Names should be simple and easy to say. Avoid complex names like Mochizuki Marunosuke Sama.
You still have to call that name to issue commands.
Look at show dogs, for example. Usually, they have long complicated names for the show and then a simple name for everyday life.
That’s why the name Tobi is much better than Sarutobi. 2 Syllables
As you might have seen in the example above, “Tobi” is a 2-syllable name.
The reason you select a 2 or 3 syllable name is to make the distinction between command words like sit, stay, and come, which are all 1 syllable and the dog’s name.
“Tobi, sit!” is better for dogs than “Nii, sit!.”
Additionally, choose a name with 'harder" sounds first.
Dogs known hard consonants better than fricatives and vowels. For instance, Rin is better than Shu.
Positive Connotations and Nuances
Names should always be used in a positive nature, because that is going to change your tone of voice when you say it—and your dog will pick up on that.
If you name your dog after something that you dislike or are terrified of, your words will be much more negative…and that won’t make your pupper very happy.
That’s why at the beginning poor names were mentioned first.
Don’t name your dog something that carries a negative connotation for anyone that they would actively interact with.
The Best Japanese Names For Your Shiba Inu
So, we have gone through the absolute no-no names, the names to be used with caution, and other considerations for selecting names.
Now, it is time to introduce the best names for your new Shiba Inu that have Japanese influence or come straight from the Land of the Rising Sun.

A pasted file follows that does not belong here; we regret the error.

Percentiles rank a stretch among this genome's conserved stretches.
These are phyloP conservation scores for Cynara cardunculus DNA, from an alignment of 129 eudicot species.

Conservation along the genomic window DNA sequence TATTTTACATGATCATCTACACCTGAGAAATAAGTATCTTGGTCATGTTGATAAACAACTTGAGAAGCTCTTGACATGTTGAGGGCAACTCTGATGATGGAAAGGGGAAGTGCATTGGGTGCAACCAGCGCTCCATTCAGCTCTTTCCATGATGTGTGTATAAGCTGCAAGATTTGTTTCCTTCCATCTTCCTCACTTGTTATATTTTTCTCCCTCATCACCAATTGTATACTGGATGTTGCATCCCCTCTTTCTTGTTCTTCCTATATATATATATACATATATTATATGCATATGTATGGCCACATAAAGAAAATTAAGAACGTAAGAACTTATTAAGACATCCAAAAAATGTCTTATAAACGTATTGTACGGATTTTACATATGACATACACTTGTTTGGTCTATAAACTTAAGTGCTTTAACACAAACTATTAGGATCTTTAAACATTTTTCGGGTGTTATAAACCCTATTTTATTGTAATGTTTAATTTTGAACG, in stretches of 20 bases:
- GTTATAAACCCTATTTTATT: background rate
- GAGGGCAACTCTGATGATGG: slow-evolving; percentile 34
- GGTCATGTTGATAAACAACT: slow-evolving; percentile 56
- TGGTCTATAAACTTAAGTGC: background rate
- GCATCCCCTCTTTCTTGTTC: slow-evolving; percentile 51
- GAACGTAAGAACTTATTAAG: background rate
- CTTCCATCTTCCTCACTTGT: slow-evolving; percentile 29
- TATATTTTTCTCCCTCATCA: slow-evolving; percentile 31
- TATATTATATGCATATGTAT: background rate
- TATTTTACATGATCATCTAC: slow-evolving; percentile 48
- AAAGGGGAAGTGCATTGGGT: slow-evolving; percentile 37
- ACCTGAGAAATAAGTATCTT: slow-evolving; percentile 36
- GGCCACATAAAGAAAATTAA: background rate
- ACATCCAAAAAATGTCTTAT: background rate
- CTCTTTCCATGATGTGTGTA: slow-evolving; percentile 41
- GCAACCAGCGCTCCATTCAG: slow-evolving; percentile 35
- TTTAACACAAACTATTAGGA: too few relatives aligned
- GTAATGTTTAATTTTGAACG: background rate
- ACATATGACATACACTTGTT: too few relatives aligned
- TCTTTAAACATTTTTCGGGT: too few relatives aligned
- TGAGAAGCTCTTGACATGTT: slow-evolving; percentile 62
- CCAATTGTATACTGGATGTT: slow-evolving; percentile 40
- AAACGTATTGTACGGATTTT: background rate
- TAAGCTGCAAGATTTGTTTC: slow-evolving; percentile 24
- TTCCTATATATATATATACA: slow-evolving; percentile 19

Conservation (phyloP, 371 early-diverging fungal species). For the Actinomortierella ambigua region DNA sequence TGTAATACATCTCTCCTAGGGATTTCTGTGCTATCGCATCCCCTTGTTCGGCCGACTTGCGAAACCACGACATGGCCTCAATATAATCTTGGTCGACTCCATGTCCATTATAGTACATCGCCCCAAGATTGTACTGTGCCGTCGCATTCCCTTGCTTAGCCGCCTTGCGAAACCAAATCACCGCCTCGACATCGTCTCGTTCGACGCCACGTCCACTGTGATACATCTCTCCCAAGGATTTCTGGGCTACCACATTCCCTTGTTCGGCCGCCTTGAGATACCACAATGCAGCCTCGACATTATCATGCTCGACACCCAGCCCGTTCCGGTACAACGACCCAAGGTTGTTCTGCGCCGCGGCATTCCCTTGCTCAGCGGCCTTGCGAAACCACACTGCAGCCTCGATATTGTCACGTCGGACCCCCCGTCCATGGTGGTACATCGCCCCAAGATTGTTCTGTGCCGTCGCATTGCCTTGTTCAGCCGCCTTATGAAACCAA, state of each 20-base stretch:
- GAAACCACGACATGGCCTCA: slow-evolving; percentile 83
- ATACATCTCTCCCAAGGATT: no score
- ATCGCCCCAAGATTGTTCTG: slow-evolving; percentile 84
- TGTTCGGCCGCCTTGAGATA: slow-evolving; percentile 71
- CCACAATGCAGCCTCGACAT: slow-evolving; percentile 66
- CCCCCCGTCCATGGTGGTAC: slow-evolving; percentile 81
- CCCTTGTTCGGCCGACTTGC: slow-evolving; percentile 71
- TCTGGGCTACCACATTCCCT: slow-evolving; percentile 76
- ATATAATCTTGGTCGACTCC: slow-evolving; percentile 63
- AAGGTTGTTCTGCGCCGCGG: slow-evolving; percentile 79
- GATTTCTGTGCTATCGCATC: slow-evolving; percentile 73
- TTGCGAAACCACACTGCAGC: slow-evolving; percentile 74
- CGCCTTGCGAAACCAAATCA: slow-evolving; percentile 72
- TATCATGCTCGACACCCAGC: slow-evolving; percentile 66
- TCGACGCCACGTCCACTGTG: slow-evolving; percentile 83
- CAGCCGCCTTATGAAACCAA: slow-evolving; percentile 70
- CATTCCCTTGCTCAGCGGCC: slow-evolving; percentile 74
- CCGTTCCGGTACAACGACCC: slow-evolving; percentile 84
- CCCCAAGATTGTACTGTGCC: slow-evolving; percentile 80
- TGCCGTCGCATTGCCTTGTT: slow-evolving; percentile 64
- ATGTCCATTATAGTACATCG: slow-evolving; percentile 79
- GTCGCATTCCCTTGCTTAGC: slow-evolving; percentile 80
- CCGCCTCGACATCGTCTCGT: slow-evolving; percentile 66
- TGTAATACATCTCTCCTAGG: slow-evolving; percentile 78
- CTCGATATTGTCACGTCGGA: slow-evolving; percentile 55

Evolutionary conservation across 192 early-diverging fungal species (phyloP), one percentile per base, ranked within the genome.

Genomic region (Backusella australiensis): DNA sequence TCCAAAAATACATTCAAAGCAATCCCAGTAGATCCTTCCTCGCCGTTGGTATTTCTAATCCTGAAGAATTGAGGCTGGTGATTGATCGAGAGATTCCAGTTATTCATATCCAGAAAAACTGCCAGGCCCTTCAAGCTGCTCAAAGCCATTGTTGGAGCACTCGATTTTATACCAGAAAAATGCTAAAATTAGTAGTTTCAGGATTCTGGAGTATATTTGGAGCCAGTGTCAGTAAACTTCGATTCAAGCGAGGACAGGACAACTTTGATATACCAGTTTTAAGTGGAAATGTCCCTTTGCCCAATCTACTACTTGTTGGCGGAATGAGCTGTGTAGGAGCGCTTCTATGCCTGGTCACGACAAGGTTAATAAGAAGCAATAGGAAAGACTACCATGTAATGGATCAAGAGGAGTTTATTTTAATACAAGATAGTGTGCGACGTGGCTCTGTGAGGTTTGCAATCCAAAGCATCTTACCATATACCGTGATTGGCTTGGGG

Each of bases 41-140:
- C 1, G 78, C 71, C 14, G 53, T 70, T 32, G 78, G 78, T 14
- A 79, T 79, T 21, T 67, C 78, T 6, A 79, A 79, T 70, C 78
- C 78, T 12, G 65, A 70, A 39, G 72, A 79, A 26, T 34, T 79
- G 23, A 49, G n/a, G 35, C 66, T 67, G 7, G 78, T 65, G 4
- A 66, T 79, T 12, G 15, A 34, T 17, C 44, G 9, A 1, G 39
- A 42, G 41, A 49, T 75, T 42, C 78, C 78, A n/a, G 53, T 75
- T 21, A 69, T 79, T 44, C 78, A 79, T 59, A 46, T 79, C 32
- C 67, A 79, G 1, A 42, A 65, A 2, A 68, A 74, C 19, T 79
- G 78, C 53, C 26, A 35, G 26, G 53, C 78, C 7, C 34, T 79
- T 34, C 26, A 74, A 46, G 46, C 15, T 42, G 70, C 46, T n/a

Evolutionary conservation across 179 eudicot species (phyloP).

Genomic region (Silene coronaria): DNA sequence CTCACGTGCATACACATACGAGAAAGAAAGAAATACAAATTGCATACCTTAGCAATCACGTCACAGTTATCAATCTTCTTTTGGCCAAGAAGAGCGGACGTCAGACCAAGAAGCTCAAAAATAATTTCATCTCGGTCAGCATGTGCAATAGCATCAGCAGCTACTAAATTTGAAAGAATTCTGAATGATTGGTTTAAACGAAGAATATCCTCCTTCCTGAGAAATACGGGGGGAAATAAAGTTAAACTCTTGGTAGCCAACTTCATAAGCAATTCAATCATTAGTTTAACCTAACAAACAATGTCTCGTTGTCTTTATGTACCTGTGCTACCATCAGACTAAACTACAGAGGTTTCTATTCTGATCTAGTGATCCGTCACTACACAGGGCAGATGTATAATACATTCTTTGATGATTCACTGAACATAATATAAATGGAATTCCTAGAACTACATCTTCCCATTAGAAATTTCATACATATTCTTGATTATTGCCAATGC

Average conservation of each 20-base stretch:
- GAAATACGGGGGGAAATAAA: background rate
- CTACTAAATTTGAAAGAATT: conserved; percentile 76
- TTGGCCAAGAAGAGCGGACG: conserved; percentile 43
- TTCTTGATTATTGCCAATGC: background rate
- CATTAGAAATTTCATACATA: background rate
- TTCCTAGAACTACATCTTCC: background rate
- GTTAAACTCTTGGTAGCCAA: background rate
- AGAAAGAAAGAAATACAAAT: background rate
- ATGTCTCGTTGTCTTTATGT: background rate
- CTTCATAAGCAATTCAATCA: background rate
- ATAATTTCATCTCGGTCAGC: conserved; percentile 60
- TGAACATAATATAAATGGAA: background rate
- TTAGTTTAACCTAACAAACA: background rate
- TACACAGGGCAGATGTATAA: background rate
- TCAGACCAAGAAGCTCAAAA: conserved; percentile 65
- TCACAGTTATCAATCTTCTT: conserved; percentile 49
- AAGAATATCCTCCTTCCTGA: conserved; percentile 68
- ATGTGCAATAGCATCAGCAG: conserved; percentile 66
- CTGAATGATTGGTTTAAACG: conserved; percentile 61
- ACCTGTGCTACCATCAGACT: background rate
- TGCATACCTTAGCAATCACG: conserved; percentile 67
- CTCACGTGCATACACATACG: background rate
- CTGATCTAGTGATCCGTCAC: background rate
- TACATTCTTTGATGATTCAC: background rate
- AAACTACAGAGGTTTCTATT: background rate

You'll notice that we only included names that are 2-4 syllables and easy to pronounce.
The M/F next to the names shows if it is a male, female, or, if both are present, a unisex name.
Click To See Japanese Pet Name List:
Aki (M/F) – pronounced “Ah-kee”
Ami (F) – “AH-mee,” not “Ay-mee”
Anna (F) – “AH-na,” not the English Anna
Ban (M) – “Bahn”
Bunta (M) – pronounced “Boonta,” not “Bundta”
Dai (M) – pronounced “Die” not “Day”
Jun (M/F) – pronounced “Joon”
Junko (F) – pronounced “Joon-ko”
Junka (F) – pronounced “Joon-ka,” not “junk-ah”
Kae (F) – pronounced “Kah-eh” not “Kay”
Nobuo (M) – pronounced “No-boo-oh”
Naemi (F) – “Nah-eh-mee”
Naomi (F) – “Nah-oh-mee”
Oto (M/F) – do not say “Otou,” as this means “older brother.”
Omoe (F) – “oh-mo-eh”
Orie (F) – “oh-ree-eh.”
Raki (M/F) – word play on “lucky.”
Rie (F) – “ree-eh,” not “rye.”
Rika (F) – “ree-ka,” not “ricka.”
Satoshi (M) – pronounced “sah-toe-shi”
Are there other names that could be used from your favorite anime or video games?
Of course! Names like Sora, Riku, and Renji are common, but it is your duty as a fan and pet owner to choose a name that you are not going to butcher or appropriate.
And if you decided that maybe your pooch is better off being named Abby, well, that’s just dandy, too!
Hopefully, this list will help you with picking a wonderful Japanese name for your dog that just fits!
Thanks for visiting Myfirstshiba.com! We do our very best in providing our readers with awesome content about our beloved Shiba Inu breed. Some of our articles include reviews and recommendations to our favorite products. We do occasionally earn commissions from certain affiliate links that help support our work and mission. Thanks again for visiting. Shiba Kisses To All!